tmp_oq_007cAlmost nappy time.

 

tmp_oq_010Compartment dividers fully closed. First render with the “bad cushions.”

I went about testing the sliding dividers in a fully closed position. I realized that in TMP there is one apparently static pane of the tinted glass by the bunk/desk side of the divider. This makes that area is exceptionally dark when the dividers are fully open, but it’s necessary or the sliding pane on that side would have to be way too wide to function adequately. I have yet to incorporate this design feature into this model. There should also be some type of bumper along the exposed edges of the two dividers, where they meet after sliding together for closure.

 

tmp_oq_002dJust another angle with the bad cushions.

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~ by starstation on October 7, 2015.

6 Responses to “Upholstery: Take Two”

  1. Well, what do ya know? I just started on the Quarters myself yesterday. Just blocking out the shapes so far. Ha! It’s proving to be quite a more complex area than I originally thought. Looking good so far, Basill!

    • Thanks Donny!

      Proving complex, eh? Aint that the truth?

      Got any good set plans or schematics? I’ve only got some Phase II floor plans (plus some major TNG refits), and I’m not sure at all how much changed between that initial false start and the eventual film.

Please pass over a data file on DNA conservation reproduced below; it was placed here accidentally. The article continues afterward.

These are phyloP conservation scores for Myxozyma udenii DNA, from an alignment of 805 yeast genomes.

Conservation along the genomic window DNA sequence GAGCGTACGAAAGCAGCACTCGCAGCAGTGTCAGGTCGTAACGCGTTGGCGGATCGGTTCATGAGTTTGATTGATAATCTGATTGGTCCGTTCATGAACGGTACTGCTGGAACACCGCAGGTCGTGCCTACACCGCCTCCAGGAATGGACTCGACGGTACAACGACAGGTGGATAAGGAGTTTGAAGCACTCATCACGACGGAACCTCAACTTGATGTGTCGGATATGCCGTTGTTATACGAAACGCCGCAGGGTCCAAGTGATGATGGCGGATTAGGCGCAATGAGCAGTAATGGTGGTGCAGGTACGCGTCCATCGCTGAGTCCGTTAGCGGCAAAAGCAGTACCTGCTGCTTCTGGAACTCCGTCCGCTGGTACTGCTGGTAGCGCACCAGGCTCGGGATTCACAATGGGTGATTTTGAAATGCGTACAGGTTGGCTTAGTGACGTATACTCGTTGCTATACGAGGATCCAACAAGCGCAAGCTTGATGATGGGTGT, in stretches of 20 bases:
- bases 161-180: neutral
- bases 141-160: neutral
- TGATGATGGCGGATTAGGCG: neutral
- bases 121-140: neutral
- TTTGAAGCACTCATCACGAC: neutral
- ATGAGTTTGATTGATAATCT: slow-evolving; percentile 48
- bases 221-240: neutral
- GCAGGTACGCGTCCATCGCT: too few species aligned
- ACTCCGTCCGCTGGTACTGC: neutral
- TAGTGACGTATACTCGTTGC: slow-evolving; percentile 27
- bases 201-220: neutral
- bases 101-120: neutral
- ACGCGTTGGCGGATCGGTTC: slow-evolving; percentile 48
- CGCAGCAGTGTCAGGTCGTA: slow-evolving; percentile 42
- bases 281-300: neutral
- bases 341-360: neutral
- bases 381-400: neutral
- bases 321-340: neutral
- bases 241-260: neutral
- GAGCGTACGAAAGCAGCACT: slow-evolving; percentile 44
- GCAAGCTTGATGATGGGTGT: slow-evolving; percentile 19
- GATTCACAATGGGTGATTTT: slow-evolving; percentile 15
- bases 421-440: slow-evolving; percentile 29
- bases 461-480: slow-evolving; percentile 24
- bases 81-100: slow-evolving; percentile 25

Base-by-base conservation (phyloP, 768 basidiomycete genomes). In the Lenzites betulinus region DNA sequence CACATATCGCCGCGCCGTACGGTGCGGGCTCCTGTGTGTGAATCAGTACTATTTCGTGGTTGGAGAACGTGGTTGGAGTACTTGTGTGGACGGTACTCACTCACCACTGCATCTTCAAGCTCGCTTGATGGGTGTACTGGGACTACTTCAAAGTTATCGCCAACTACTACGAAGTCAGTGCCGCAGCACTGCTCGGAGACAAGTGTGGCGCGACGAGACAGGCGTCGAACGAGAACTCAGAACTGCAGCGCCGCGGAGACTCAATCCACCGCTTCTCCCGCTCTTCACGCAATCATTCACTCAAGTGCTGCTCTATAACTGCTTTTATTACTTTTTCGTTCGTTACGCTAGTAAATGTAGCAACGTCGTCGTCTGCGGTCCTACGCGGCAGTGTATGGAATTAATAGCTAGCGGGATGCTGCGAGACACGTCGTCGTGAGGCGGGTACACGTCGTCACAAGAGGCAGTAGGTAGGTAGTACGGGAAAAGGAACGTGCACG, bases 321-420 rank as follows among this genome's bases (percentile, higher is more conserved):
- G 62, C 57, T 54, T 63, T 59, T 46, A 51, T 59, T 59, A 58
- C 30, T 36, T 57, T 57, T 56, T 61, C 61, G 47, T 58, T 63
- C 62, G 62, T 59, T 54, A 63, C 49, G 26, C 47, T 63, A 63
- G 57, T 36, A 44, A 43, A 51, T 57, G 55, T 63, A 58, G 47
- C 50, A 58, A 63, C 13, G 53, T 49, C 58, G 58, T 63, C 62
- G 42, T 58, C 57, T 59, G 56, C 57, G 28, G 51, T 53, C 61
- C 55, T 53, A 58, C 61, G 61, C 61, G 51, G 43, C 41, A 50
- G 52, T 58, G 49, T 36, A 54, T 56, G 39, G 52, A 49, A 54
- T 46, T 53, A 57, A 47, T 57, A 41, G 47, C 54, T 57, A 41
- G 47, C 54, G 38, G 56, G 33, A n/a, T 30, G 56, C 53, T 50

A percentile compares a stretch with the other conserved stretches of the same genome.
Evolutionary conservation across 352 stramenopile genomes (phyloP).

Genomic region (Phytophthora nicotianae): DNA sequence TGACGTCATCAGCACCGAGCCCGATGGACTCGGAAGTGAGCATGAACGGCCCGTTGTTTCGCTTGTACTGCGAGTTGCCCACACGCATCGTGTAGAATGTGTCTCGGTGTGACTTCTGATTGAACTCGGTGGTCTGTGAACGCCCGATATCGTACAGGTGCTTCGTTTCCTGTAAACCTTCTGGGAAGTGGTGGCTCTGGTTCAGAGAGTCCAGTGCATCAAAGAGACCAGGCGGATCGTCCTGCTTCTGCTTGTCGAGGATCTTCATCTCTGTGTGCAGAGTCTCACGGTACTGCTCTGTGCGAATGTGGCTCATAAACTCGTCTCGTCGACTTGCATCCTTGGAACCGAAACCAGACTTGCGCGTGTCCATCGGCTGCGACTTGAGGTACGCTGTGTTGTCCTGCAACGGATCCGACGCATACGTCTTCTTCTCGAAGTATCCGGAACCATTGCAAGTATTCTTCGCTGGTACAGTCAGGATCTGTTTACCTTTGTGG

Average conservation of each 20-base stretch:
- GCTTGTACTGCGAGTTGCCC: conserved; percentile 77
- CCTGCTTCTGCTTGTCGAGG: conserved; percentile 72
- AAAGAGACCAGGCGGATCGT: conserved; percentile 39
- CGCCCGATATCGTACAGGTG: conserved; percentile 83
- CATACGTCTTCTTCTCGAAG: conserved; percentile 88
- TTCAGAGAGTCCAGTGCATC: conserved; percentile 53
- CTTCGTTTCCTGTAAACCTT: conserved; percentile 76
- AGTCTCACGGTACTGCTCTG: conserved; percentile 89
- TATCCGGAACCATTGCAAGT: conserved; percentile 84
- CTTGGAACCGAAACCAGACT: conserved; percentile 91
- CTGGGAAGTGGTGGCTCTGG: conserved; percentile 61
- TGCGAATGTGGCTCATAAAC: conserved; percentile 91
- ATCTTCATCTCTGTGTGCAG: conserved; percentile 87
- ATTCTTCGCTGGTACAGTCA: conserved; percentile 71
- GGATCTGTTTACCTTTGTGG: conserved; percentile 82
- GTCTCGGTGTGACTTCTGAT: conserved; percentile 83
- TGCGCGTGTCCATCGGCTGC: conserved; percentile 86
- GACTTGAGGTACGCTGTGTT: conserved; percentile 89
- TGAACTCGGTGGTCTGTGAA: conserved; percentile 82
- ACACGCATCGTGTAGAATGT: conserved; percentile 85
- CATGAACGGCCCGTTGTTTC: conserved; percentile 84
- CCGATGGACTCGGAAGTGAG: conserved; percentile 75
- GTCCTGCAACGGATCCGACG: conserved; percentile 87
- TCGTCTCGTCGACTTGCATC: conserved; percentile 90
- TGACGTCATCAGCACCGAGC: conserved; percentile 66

• Have you seen the schematics from the TUC redress of the cove? “If shoe fits, wear it?” scene?

        They’re small, but somewhat useful. I’ve had a hell of a time reconciling these with the Stage 9 plan and the Shane Johnson renditions, so good luck! I can say that I’ve found that from the floor to the top of the cove is 9 feet even. The doorway seems to a little smaller than the standard 3 feet as well (Shane Johnson’s schematic is way out of scale, btw).

        Anyway, here’s the links:
        stvi - crew quarters 1
        stvi - crew quarters 3
        stvi - crew quarters 4

        Btw, that flickr page is a treasure trove of blueprints, if you haven’t seen it before.

      • Let me clarify. I meant that the door that leads into the room via the corridor would be smaller than 3 foot wide, if the dimensions I’ve figured for the TUC schematics are correct.

        Also, would you mind sharing with me the Phase II and TNG floor plans you have? Are you referring to the Stage 9 floor plans of each show, or do you have others?

    • Oh, well that’s awesome! And it actually proves a point I was trying to make in my next post (though the effect is even more pronounced than I realized), that the curved walls opposite one another are not the mirror shapes I’d initially presumed them to be, but have very distinct slopes, and one even has a greater overhang. Was a little tepid about posting my thoughts without extreme proof, but there it is! Thanks! 😀

      Yeah that is a great site, but I haven’t been to check up on it in a while.

      • Yeah, they’re probably just the same stage 9 plans, from that page that documents their evolution over the years from movie to show to show…